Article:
When China’s ideas will matter here

In the rise of China as a consumer nation, we’re seeing the Chinese adopt Western holidays like Halloween as part of their broader acceptance of the Western consumer lifestyle, according to Bought in China, an interview with Karl Gerth. Gerth, author of “As China Goes, So Goes the World” and a professor of East Asian Studies at Oxford, notes at the very end of the interview that what Chinese want in products will start showing up over here, especially as they come to dominate manufacturing.

“the assumption that every product in the world is made for us and for everyone else it gets a slight modification is shifting over to China and the rest of Asia. For example, the back seats of cars are going to get alot more luxurious and comfortable, because very few Chinese want to sit shotgun….the position of power and authority is usually in the back seat.”

Gerth then tells the interviewer something that he didn’t put in his book, that we will start adopting Chinese ideas and innovations.

the Chinese people have endured so much unbelievable change, they’re going to produce the next Shakespeare, the next Dickens, just due to all this tremendous change and turmoil. There could be this tremendous wave of innovation unleashing entrepreneurial opportunities. Scores of Sonys or Apples, that they’re going to create all this stuff. Trends, fashion, art — you can certainly see it in the art world — that will change the world.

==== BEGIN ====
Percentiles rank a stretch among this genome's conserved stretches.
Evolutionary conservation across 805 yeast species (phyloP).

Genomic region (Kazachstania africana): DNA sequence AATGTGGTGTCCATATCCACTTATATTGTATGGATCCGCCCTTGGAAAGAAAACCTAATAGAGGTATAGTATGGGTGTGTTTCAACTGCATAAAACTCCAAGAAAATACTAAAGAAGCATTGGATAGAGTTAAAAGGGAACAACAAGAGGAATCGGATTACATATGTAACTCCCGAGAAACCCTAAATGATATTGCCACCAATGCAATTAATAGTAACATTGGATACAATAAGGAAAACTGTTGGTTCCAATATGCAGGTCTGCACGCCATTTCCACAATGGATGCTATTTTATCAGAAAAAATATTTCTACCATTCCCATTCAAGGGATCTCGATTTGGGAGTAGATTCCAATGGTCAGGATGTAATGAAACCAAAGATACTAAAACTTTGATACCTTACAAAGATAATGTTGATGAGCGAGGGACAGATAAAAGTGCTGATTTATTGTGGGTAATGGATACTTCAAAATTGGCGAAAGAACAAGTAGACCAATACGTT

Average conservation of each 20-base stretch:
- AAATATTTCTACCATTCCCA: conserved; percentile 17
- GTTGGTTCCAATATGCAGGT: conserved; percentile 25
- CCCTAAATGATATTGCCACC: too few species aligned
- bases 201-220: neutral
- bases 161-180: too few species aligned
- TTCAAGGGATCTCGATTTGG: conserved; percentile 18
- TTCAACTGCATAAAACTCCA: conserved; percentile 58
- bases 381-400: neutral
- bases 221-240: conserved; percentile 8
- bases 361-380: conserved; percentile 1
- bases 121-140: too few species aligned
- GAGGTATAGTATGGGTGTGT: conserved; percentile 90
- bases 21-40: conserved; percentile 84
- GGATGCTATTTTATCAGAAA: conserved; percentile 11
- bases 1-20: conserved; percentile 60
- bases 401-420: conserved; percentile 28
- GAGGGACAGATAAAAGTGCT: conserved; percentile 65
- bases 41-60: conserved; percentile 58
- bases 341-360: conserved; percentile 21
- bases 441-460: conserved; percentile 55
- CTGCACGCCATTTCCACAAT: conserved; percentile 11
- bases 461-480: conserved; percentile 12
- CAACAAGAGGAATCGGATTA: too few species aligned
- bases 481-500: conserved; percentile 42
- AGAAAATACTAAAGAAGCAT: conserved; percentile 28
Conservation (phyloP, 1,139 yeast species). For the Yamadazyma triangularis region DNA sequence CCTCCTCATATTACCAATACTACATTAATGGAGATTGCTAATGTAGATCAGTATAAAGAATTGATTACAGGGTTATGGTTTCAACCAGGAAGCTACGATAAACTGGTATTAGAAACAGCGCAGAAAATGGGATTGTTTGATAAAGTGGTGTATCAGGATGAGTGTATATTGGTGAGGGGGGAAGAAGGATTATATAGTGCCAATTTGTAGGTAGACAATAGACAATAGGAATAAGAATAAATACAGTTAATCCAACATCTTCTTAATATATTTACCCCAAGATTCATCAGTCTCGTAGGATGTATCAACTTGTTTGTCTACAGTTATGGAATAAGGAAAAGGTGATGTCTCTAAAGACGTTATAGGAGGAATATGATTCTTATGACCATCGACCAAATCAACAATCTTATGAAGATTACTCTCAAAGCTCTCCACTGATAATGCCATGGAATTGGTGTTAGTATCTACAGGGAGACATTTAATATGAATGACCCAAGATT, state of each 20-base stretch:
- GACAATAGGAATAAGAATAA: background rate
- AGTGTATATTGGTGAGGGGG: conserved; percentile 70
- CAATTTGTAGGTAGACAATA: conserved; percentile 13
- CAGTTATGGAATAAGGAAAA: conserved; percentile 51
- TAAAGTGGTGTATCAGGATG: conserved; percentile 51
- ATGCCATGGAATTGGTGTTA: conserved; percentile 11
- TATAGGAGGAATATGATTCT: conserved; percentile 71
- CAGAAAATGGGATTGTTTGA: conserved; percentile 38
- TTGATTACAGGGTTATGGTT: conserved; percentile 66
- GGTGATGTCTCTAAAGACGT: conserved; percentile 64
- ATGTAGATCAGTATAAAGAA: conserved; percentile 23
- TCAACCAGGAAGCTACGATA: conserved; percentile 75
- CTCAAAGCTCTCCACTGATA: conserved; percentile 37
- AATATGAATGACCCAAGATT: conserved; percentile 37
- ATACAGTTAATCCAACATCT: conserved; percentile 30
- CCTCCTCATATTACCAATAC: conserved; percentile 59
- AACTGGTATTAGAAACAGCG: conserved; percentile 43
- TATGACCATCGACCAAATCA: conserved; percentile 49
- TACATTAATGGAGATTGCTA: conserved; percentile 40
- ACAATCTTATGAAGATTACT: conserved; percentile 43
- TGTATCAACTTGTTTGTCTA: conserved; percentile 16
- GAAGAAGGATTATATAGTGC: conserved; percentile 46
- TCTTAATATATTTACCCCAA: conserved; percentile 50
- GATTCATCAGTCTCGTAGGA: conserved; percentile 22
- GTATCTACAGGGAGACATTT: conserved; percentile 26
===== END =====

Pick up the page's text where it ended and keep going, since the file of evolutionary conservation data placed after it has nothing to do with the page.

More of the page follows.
I argued this in my 2009 article in Fast Company on trickle-up innovation.  We haven’t seen much of it yet, and a friend of mine who works as a venture capitalist in China complains that he doesn’t see innovative ideas from Chinese firms, just knock-off ideas. But when different cultures encounter one another, they almost always trade ideas as well as goods. Gerth is almost certainly right.

If so, it might be because the Chinese have become better at being Western-sytle capitalists than we are.  Niall Ferguson’s new book Civilzation, reviewed (Decline and Fall?) in the same issue of Ideas, makes that argument as the reason for the rise of China, India and Brazil, and the seeming fade of ‘the West.’

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